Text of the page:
High-ranking Democrats Friday called on the FBI to conduct a criminal and counterintelligence investigation into a Florida spa owner whose consultancy firm advertised access to President Donald Trump and his inner circle at the president's Mar-a-Lago country club.
The Democrats said in a letter to FBI Director Christopher Wray and other high-ranking officials that recent news reports about Li "Cindy" Yang's consulting firm, which offered clients opportunities to interact with Trump raised "serious counterintelligence concerns" if true -- as did allegations of sex trafficking at massage parlors founded but no longer owned by Yang.
"...[A]lthough Ms. Yang's activities may only be those of an unscrupulous actor allegedly selling access to politicians for profit, her activities also could permit adversary governments or their agents access to these same politicians to acquire potential material for blackmail or other even more nefarious purposes," according to the letter, which was signed by Senate Intelligence Committee Vice Chairman Mark Warner, D-Va., Senate Judiciary Ranking Member Dianne Feinstein, D-Calif., House Intelligence Committee Chairman Adam Schiff, D-Calif., and House Judiciary Committee Chairman Jerry Nadler, D-N.Y.
The letter requests that the FBI "conduct criminal and counterintelligence investigations into credible allegations of potential human trafficking, as well as unlawful foreign lobbying, campaign finance and other activities by Ms. Yang." The letter also requests answers to a number of questions about law enforcement's knowledge of Yang prior to the media reporting and about Yang's interactions with Trump and others in the administration.
The letter came after an attorney for Yang, Michelle Merson, told ABC News that her client was wrongly accused -- though the legal team then hadn't had a chance to look into the allegations related to the consulting firm.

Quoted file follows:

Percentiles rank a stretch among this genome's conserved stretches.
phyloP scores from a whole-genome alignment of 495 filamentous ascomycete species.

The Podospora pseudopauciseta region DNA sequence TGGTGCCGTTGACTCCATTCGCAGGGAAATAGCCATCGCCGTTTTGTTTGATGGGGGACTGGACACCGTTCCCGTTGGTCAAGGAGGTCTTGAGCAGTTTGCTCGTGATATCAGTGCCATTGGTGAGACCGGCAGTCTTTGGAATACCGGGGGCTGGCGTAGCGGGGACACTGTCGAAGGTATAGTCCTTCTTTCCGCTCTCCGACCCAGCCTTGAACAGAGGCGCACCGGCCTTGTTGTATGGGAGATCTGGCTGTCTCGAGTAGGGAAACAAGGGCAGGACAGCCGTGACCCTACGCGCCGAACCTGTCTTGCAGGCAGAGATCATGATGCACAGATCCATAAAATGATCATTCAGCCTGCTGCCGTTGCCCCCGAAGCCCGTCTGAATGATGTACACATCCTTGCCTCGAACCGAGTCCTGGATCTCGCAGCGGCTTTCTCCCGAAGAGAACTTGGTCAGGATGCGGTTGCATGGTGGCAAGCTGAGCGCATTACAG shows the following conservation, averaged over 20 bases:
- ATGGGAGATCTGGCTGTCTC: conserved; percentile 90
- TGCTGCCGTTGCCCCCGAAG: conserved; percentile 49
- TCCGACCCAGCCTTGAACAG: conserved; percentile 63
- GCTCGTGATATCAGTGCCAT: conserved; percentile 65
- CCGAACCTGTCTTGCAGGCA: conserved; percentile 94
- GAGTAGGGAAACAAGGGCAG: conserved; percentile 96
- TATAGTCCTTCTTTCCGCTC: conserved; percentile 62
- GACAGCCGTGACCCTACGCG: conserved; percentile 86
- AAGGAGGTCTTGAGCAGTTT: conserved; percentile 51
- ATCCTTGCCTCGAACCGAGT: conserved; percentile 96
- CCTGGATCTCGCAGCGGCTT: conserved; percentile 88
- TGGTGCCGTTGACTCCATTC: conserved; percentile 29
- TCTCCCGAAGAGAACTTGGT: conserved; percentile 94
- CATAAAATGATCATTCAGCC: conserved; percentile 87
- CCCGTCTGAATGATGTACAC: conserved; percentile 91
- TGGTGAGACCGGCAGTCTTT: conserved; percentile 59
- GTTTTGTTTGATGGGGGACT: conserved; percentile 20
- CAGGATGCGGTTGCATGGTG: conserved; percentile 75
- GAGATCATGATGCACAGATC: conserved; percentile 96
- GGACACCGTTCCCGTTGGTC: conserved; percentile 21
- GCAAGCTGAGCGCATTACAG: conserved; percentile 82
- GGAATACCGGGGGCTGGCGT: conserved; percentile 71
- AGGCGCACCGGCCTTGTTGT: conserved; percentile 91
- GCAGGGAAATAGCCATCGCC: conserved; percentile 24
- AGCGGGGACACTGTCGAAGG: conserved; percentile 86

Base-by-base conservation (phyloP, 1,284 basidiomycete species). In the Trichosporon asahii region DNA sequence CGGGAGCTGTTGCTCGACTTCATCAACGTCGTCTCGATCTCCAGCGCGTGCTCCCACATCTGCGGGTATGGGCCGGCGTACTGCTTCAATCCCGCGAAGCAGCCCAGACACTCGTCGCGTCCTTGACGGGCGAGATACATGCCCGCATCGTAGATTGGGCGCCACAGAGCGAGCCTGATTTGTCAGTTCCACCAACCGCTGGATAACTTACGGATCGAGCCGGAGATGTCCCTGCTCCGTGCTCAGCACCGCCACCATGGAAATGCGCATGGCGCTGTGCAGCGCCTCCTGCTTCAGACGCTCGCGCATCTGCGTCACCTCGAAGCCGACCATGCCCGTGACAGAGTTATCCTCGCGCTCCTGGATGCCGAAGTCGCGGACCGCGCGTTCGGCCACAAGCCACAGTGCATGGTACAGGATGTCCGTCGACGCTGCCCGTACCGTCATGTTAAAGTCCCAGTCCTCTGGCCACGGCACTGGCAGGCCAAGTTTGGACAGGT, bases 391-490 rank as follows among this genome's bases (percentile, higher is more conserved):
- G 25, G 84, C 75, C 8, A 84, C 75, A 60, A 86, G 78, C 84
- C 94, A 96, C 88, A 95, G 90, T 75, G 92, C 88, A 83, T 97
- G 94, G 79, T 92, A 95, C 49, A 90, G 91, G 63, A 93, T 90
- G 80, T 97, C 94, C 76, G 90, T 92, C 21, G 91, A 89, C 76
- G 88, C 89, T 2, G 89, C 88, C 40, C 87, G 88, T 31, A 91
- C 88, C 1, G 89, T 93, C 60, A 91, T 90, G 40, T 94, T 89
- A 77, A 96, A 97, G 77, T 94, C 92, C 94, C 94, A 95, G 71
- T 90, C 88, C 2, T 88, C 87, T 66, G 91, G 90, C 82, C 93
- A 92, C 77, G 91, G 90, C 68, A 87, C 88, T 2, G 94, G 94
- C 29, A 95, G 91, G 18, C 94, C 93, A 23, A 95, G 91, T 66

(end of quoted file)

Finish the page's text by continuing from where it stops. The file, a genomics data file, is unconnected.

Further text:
"Mrs. Yang loves this country," Merson said last week. "She has lived a very quiet life, doing good things for herself, her family and her community."
Merson said her client is now living through a "nightmare" after she was perceived as linked to the alleged prostitution or as a national security "threat" because of the questions of political access peddling -- which, Merson said, is "far from the truth."
Another attorney for Yang later released a statement calling the allegations about Yang "abhorrent."
"At this time, the evidence indicates that our client has been falsely accused in a manner that she may never recover from," attorney Evan Turk said on March 14. "Her name, her reputation and her honor have been destroyed. Cindy Yang seems to be another casualty, as a supporter of our president."
Yang came to national prominence in the wake of a Miami Herald report that said she was the previous owner of a massage parlor where New England Patriots owner and longtime Trump friend Robert Kraft allegedly solicited prostitution. Kraft has pleaded not guilty, and Yang's attorneys stress that Yang sold that particular massage parlor six years prior to Kraft's arrest.
Yang's story took on a different dimension when she was later identified by Mother Jones as having founded a consulting firm called GY US Investments LLC targeting Chinese businesspeople and advertising among its services access to Trump, his family and administration officials at Mar-a-Lago.
The extent of Yang's relationship with Trump and his associates is unclear. Federal records show Yang and her family have contributed over $40,000 to pro-Trump and pro-Republican organizations since 2017, and photos from her Facebook page, now disabled, show her at various political events, including at Mar-a-Lago, posing with Trump, his sons, and other prominent Republicans.
But Merson said Yang was not a friend of the president and had only taken photos with him like many other Mar-a-Lago attendees.
Authorities have not accused Yang of any wrongdoing, and Merson told ABC News last week that she had not been in contact with law enforcement. Merson said Yang would cooperate with an investigation if it would help "clear her name."
In their letter, the Democrats request answers to their questions by 5 p.m. Thursday.
Editor's note: This report has been updated to clarify that the letter from Democrats was sent on Friday.
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